Albert Hibbs's main claim to fame was as a physicist. He was a student of Richard Feynman and together they wrote the famous book, Quantum Mechanics and Path Integrals. This provided a new derivation of quantum mechanics in a manner that led to the emergence of quantum electrodynamics. Albert's professional career, though, was of a more practical nature, and for most of his life he worked at the Jet Propulsion Laboratory in Pasadena.
But for the average Joe and Josephine Blow - or at least the students of games of chance - Albert was one of the first of the post-WWII set of gamblers who claimed to have used mathematics to beat a casino.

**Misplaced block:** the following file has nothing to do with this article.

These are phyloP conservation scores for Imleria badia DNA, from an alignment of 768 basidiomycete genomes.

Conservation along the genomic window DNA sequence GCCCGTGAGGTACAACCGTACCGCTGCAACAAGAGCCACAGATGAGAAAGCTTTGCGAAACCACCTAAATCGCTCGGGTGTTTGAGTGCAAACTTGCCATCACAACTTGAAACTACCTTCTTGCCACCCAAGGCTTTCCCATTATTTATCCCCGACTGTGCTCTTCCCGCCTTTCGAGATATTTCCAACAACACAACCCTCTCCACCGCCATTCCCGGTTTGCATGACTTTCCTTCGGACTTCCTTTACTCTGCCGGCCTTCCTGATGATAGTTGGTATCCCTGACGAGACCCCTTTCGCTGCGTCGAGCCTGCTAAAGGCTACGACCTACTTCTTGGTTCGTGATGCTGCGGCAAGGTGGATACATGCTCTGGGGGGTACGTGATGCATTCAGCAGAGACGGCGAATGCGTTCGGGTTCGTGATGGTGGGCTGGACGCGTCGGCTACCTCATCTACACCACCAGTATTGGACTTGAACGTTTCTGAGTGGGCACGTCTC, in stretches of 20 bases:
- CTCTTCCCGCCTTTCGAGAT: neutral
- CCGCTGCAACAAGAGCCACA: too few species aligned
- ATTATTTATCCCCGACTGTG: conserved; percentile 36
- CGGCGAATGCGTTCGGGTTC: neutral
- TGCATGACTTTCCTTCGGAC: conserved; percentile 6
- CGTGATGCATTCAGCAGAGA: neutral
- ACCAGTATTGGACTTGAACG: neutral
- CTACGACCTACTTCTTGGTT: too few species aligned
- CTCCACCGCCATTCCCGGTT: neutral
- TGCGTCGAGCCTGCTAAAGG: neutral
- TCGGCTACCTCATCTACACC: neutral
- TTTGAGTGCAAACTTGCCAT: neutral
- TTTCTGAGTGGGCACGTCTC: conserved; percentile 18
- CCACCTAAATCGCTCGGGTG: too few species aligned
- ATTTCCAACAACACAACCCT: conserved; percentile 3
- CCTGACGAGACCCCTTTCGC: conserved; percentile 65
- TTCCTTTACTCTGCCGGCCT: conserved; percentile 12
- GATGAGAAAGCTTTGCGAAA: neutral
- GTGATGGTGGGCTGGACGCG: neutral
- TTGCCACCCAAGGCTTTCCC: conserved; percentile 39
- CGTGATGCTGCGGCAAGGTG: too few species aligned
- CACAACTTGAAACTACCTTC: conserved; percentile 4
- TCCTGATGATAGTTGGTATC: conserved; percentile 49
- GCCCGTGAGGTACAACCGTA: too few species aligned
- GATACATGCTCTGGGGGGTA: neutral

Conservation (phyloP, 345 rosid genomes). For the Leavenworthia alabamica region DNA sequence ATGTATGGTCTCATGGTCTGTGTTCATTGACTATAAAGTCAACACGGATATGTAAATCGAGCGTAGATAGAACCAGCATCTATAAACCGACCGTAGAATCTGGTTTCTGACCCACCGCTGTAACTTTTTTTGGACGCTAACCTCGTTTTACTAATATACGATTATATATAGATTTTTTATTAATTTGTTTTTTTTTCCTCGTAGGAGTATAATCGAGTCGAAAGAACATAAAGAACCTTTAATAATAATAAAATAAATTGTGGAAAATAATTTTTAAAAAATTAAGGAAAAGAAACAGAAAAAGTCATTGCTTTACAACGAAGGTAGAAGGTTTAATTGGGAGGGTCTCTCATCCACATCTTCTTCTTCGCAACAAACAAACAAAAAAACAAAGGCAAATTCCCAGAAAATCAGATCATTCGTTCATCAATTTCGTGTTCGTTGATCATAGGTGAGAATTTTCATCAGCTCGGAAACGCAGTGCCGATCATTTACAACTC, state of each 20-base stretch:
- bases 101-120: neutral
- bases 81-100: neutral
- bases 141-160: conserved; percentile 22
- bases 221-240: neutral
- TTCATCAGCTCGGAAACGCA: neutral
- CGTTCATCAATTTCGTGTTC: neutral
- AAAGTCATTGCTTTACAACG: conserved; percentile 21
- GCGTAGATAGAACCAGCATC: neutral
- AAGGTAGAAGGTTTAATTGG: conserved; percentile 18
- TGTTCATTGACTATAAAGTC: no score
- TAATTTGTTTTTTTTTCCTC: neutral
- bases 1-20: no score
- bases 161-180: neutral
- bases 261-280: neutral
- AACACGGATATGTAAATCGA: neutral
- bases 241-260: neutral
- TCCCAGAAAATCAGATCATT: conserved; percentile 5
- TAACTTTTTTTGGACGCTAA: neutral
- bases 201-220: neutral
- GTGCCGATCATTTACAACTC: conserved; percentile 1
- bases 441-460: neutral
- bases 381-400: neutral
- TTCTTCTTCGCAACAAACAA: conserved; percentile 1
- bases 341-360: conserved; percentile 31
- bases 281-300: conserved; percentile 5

Of course, we also know that one of the quickest ways to go broke is to use a "system". Most gambling systems are based on mathematical fallacies in which a negative expectation is somehow expected to become positive.
But was Albert's system just one of those fallacies? Or was there really something to it?
Well, we can't say that Albert's system was actually new and whether it worked. But for a little about Albert and his système pour battre la physique de le jeu, just click here.